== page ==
* Sarkozy to press ahead with stripping citizenship bill
* Measure to apply to attackers of police, not polygamy
* Critics say bill may be unconstitutional
PARIS, Sept 6 (Reuters) - President Nicolas Sarkozy vowed on Monday to press ahead with plans to strip French citizenship from immigrants who attack police, but ruled out that punishment for those who practice polygamy or promote female circumcision.
Sarkozy first proposed reversing the naturalisation of immigrants convicted of endangering the lives of police in July in response to three days of urban riots in the southern city of Grenoble after police shot dead a suspected armed robber.
But the president’s proposals, and a separate call by his Interior Minister Brice Hortefeux to strip the nationality of polygamists and female circumcision advocates, have been fiercely criticised by the opposition and some legal experts.
In a statement issued after Sarkozy met with ministers responsible for security, justice and immigration, his office said the president had underlined his determination to implement the steps he announced in July “as soon as possible”.
The office specified that the punishment would apply to immigrants who had gained French nationality in the last 10 years and who “endanger the life of a person in charge of public security, in particular the police and gendarmes.”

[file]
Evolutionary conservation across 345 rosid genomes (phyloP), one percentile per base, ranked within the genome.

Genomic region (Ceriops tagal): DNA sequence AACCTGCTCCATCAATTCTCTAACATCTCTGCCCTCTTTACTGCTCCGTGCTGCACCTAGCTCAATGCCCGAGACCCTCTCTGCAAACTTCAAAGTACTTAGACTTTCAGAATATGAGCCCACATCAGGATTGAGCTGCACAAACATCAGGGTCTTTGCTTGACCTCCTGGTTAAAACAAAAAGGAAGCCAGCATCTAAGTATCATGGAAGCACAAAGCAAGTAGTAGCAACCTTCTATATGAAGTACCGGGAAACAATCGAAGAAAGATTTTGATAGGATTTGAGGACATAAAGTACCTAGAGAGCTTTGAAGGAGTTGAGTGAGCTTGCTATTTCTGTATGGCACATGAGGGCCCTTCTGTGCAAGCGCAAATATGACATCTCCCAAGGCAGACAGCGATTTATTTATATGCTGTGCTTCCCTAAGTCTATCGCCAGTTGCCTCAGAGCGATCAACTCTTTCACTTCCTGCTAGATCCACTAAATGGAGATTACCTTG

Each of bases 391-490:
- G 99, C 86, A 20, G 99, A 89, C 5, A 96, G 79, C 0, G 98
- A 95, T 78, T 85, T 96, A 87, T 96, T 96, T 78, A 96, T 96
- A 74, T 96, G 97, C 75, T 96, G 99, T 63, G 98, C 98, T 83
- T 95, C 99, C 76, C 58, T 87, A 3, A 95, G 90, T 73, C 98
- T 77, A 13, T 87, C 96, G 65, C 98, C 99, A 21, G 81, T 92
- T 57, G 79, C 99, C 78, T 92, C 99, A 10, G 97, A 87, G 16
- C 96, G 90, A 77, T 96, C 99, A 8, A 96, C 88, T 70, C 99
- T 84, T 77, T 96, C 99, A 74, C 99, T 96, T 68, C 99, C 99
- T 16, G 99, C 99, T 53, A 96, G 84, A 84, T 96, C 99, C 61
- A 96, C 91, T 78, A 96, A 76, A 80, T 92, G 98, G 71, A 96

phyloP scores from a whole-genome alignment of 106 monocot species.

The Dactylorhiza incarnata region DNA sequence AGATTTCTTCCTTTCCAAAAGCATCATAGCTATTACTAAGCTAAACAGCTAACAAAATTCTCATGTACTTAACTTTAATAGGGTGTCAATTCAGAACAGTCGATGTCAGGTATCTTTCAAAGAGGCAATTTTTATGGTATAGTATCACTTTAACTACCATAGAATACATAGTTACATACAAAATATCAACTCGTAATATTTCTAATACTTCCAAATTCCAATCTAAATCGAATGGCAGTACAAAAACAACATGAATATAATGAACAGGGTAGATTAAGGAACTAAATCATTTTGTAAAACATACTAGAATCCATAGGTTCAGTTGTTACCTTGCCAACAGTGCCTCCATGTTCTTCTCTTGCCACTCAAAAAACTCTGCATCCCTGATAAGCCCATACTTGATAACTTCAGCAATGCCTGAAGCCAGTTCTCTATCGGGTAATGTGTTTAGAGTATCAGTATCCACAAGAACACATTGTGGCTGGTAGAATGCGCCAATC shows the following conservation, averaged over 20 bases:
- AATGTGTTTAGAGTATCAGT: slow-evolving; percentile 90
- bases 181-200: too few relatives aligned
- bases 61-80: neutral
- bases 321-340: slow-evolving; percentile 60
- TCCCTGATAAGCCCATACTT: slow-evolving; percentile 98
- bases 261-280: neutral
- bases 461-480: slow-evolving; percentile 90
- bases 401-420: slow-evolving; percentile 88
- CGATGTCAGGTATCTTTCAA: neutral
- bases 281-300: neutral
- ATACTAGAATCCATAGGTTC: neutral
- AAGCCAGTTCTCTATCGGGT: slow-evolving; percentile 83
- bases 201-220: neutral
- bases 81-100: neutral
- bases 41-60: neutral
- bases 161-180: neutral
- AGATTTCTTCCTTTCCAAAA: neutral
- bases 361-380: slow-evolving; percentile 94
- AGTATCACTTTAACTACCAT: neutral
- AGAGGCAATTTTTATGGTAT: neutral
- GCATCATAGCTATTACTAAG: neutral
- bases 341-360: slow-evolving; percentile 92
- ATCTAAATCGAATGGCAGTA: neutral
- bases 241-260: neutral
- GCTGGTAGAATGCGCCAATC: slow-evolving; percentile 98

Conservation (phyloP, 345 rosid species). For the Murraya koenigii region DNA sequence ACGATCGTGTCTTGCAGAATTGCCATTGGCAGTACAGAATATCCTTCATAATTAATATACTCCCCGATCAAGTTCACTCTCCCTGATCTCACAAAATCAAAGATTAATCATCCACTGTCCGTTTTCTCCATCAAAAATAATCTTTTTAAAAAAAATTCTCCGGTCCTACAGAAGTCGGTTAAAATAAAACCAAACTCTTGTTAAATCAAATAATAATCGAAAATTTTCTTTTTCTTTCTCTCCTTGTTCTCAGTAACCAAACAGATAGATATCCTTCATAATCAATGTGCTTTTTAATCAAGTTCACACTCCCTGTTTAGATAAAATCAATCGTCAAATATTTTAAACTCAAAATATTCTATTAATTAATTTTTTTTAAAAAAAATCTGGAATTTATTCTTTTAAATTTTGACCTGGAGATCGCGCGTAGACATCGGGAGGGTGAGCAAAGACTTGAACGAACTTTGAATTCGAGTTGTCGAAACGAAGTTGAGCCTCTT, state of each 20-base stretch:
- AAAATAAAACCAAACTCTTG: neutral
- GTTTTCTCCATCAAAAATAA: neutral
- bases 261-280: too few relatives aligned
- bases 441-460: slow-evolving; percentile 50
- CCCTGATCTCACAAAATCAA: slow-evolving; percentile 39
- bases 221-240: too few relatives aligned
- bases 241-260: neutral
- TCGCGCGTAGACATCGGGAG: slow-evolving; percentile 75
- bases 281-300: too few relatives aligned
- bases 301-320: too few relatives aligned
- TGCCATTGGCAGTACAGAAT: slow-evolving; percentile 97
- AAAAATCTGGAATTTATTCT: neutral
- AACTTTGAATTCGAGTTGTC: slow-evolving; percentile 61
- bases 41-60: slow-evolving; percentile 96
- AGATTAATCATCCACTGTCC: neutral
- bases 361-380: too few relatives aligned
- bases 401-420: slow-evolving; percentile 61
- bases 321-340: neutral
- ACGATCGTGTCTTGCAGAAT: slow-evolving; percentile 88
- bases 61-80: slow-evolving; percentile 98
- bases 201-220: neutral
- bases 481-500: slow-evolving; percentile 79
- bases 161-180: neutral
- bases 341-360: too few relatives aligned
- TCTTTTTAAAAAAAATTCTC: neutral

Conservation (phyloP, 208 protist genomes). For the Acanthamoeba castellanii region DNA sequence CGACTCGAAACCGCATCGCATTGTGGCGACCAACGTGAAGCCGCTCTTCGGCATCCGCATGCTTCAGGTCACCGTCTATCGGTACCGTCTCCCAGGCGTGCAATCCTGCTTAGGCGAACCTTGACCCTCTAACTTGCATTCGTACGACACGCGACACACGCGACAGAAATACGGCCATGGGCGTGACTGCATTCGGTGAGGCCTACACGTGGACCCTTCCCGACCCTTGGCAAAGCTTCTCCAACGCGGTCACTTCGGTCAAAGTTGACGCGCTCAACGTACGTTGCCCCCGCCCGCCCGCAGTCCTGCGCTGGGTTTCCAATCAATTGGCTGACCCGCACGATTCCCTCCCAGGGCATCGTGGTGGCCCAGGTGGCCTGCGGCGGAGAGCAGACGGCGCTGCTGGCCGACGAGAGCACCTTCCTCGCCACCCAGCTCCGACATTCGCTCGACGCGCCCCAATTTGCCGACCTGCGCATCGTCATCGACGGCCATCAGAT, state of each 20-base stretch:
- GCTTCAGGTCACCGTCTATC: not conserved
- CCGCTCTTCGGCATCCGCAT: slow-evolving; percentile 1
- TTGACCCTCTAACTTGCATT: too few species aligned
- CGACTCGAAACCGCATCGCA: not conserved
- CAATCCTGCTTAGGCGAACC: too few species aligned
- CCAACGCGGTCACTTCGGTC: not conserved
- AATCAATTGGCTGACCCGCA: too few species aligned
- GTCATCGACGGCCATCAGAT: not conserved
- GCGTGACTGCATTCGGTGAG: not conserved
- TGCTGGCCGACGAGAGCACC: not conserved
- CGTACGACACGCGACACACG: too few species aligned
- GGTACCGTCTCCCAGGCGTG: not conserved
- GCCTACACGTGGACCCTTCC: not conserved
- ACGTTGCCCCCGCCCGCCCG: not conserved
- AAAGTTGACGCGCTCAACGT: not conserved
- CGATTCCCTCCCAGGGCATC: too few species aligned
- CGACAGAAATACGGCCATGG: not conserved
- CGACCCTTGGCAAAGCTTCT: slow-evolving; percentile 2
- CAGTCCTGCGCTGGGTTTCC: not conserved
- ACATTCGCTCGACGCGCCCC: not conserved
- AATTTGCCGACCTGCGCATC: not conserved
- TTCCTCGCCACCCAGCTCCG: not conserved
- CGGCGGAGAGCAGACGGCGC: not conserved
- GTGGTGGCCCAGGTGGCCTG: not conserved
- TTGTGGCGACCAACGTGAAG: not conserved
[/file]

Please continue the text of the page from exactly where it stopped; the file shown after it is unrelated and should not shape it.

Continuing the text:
Sarkozy’s Immigration Minister Eric Besson had expressed doubts about putting his cabinet colleague Hortefeux’s proposals into law and those plans have been dropped.
Still, legal experts say the Constitutional Council could decide to throw out a government bill that critics say runs counter to the Article 1 principle that all French citizens are equal before the law, regardless of race, creed or origin.
“It seems to me to pose real problems,” Gerard Larcher, president of the Senate, the upper house of parliament, and a member of Sarkozy’s UMP party, told the newspaper Le Monde.
“The real question is: would it really improve French people’s security?”
The constitutional watchdog did uphold an exception in the 1990s allowing the removal of French citizenship for immigrants convicted of acts of terrorism.
Left-wing and intellectual critics accuse Sarkozy of playing to racist sentiment by lumping violent crime and immigration together, and creating two classes of citizenship.
An opinion poll for the pro-goverment Le Figaro published shortly after his speech found nearly three-quarters of voters supported his hard line proposals.
However, subsequent polls in left-wing media have suggested a small majority disapprove of revoking the nationality of criminals who have been citizens for less than 10 years.
Tens of thousands of demonstrators protested in several cities on Saturday against Sarkozy’s security crackdown, which has included the highly publicised rounding up and expulsion of illegal Roma migrants. The government called the protest a flop.
Political analysts say Sarkozy is talking tough on crime and immigration to try to win back disenchanted conservative and blue-collar voters, tempted by the extreme-right National Front, ahead of a re-election bid in 2012.
They say he is calculating that despite his relative failure to reduce violent crime in eight years as interior minister and head of state, voters trust him more than the Socialist opposition on security issues.
reporting by Yann Le Guernigou, writing by Paul Taylor, editing by Noah Barkin